Stand Up row is overshadowing Trump protests
The resistance against Donald Trump has been led by women. But, says CAROLINE CRIADO PEREZ, plans for a protest in London have proved problematic
When Donald Trump was elected president of the United States, women around the world said: 'Enough.'
It wasn't just that a man had beaten a woman. It was that this man had beaten this woman.
Hillary Clinton is widely acknowledged to have been the most qualified candidate ever to have run for president. She was also rated the most honest candidate in the race (yes that includes the saintly Sanders).
By contrast, Trump had no experience, no qualifications, and had lied brazenly throughout the campaign. This is before we even address his greatest hits: mockingly mimicking a disabled reporter; tarring Mexican immigrants rapists; bragging about grabbing women 'by the pussy'. And then of course there were the 19 women who accused Trump of sexual harassment and assault (all of which he has denied).
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For Trump to be elected after all this felt like a slap in the face. It felt like proof that for too many people, a man — any man, this man — was preferable to a woman.
Around the world, millions of people erupted on to the streets in women's marches, and ever since, the resistance to Trumpism has been led by women.
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And now he's coming to Britain. His trip had originally been planned as a state visit in February 2017, but was called off amid fears that the great British public might conduct a mass moonie on the Mall. This trip is to be a more low-key affair. A 'working visit'.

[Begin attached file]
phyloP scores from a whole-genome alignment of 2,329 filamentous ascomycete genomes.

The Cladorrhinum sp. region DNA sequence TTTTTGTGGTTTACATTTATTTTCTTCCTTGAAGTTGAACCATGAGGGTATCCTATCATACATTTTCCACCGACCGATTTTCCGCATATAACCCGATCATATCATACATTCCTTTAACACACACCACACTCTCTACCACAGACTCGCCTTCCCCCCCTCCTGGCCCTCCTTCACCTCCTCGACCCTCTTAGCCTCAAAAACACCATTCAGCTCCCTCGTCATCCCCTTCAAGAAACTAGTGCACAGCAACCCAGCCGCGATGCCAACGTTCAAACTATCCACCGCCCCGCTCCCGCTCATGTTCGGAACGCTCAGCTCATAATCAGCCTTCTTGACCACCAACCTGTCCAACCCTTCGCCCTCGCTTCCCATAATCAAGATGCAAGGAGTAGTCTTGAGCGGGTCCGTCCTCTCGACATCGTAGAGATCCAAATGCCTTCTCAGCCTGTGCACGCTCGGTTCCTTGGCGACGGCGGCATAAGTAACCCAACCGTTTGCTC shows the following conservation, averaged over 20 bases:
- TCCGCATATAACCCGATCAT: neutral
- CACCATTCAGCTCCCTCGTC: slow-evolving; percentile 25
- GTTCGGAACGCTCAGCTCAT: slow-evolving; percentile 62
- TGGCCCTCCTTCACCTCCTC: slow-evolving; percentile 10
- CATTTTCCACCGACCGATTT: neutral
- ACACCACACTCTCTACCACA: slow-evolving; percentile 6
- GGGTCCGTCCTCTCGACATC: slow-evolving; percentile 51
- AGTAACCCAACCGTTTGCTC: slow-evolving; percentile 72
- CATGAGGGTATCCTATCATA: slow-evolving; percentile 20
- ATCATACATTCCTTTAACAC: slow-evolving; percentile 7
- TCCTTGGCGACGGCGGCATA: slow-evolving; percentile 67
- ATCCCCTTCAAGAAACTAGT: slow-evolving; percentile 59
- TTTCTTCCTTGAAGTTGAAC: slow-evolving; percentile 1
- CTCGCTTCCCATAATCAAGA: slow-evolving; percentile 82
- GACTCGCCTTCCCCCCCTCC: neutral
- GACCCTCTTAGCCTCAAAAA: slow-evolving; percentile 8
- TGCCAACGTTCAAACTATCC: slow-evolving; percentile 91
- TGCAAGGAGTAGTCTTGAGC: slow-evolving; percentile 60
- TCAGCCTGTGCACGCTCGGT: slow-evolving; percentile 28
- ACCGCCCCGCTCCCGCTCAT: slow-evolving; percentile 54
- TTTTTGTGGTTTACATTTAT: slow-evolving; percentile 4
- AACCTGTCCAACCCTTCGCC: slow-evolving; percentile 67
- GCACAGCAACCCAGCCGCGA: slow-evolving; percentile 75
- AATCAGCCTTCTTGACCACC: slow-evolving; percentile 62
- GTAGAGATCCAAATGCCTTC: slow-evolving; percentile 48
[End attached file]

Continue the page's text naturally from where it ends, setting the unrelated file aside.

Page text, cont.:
You would be forgiven for imagining that organising a march against America's pussy-grabber-in-chief would be a rather straightforward matter; a single issue uniting all sorts of people from all walks of life. Not so. What the protest against Donald Trump highlights is the extraordinary complexity and tension between different groups of activists ostensibly positioned on the exact same place on our political spectrum.
To understand this story, you first have to understand the history of the Socialist Workers Party — in particular, its spectacular implosion in 2013 following allegations of rape against a senior figure, known only as 'Comrade Delta'. The SWP was accused in reports of setting up a 'kangaroo court' which slut-shamed and victim-blamed the complainants (one woman left a hearing in tears having been asked if she 'liked to have a drink'), and let Comrade Delta off with a slap on the wrist. At the time the SWP denied a cover-up and said it did not recognise this account of the hearing.
Nevertheless the scandal was to be the downfall of what was once the far-left's most prominent political party. Today, no self-respecting progressive would be found dead at an SWP event.